“Can’t. If I miss any work I won’t make my bills.”
“Hey, Ben, we’re going to the Foosball tournament in Vegas, you in, brother?”
“I’d love to. But, this weekend I’m planning on stuffing myself into a wood chipper.”

Year after year, I watched my pals splurge their youth and vitality on adventure after adventure.

Hell, some of them didn’t have their first kid until just a few years ago.

What this all means, for those of you who are as bad at math as I am, is that, while my kids are both college-age, my friends are dealing with everything from diapers and the Terrible Twos (and threes and fours and fives and sixes) to the early teen years … and at twice the age and half the energy at which the wife and I endured child-rearing.

Nowadays, the conversations (at least until my daughter moved back home with us) went a little something like this:

“Hey, Ben, you coming to my daughter’s second birthday?”
“Sorry, the wife and I are converting the family room into a wet bar.”
“Hey, Ben, my son’s Little League game is this Saturday.”
“I’d love to, but I’m going to stay home naked all weekend drinking whiskey.”

I am chagrin to report the instances of wine-related shenanigans and spirited house-wide nudity dried up approximately ten minutes before our empty nest returned to three’s a crowd.

It was a fun year but college isn’t for everyone. And, how hard could I come down on my kid?

After all, I made it exactly one-half of a semester before giving up. Of course, I’d been out of my parents’ house for damn near a decade when I decided to fail miserably at going back to school. So the only wrath I had to face was that of the wife. Oh, the wrath!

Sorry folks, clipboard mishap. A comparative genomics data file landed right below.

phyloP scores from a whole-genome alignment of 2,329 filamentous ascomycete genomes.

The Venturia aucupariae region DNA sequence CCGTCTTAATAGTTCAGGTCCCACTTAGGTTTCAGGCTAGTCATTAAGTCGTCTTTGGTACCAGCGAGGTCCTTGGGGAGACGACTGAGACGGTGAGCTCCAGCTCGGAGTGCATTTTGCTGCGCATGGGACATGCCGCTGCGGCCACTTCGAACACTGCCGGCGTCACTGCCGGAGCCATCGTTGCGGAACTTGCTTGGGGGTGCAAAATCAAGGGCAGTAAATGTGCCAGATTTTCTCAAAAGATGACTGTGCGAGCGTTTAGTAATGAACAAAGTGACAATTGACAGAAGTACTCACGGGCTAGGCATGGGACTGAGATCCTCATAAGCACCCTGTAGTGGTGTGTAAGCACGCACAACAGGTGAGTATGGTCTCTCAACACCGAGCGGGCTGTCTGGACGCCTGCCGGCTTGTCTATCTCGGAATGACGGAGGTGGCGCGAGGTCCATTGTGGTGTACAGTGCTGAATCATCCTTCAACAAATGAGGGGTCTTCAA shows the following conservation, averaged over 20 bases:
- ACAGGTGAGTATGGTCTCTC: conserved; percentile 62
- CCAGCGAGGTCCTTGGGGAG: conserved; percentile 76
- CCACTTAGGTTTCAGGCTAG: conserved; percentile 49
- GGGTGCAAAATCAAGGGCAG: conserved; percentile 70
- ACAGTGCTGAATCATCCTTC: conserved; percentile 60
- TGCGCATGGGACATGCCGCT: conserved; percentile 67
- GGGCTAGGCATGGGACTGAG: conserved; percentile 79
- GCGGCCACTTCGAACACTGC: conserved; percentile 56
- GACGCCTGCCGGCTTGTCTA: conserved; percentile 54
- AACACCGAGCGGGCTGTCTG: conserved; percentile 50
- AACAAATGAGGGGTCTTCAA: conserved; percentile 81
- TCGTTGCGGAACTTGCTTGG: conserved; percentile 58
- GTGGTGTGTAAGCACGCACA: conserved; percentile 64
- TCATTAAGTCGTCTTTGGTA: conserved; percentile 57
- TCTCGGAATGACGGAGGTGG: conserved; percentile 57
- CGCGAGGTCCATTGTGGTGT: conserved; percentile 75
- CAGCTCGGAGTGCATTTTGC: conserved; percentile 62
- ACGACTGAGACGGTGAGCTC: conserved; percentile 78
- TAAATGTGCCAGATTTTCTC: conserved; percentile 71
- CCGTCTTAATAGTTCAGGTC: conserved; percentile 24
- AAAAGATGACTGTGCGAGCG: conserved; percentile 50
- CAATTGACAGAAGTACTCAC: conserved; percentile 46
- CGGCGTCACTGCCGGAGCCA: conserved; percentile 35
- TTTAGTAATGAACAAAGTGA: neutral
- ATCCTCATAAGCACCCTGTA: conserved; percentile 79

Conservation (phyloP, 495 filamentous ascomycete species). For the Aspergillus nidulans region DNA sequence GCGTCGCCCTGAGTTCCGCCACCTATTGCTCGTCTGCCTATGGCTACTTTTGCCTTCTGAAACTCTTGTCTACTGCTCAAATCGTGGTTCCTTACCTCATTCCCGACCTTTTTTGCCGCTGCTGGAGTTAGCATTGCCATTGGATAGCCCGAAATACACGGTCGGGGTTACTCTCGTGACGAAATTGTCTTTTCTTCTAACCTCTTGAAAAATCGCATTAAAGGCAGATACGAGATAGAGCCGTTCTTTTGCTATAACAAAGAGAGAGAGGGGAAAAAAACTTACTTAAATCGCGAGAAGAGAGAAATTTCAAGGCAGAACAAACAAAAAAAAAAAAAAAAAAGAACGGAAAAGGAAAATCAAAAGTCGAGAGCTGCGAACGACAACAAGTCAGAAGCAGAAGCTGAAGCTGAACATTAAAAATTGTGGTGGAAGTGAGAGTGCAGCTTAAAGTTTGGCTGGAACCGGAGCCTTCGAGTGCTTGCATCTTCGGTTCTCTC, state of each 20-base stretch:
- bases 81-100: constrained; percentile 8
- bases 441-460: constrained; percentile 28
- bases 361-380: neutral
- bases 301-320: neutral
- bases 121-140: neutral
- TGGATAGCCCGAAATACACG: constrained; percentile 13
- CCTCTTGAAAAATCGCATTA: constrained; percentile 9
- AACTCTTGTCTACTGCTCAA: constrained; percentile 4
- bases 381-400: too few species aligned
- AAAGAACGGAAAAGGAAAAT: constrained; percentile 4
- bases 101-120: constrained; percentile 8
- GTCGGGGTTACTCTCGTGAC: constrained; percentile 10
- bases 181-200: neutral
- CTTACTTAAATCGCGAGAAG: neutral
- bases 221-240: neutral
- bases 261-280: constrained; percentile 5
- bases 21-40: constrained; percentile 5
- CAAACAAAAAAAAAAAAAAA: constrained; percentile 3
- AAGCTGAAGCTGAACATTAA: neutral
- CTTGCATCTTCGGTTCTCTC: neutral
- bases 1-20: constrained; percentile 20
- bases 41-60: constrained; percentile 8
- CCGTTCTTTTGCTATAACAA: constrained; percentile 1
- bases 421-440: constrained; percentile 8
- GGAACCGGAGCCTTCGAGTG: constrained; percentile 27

Of course, when your kids are in college, you haven’t really gotten rid of them.

They still spend nearly half the year creating dirty laundry for you to wash and dishes for you to wash and dirty floors for you to wash and medical bills for you to pay and grocery bills for you to pay. (I guess I’m trying to say there’s a lot of washing and paying still happening. Don’t go. It gets better, I promise.)

Something they don’t explain to you in bad parenting 101 is the strange dichotomy you eventually face when your child-children become adult-children. Legally, they are free to do as they please.

Yet, they still need to be parented to a certain degree. They demand to be respected as adults but sometimes expect the same amount of praise, attention, and material support they enjoyed back when they were still the unemployed midgets under your legal guardianship.

As the wife told me the entire time the kids were growing up: you have to parent your kids as individuals. What works for one may not be right for the other.

She was right, the wife, but now I’m using that same logic in parenting our adult children and it’s not flying so well.

The wife decided we should have been done parenting once the kids reached college-age. And, to be fair, that’s when she and I were out on our own with no help.

Though, we did end up moving back in with parents a couple times until we finally got things figured out. So, I guess we’re stuck until the kids hit their early 20s.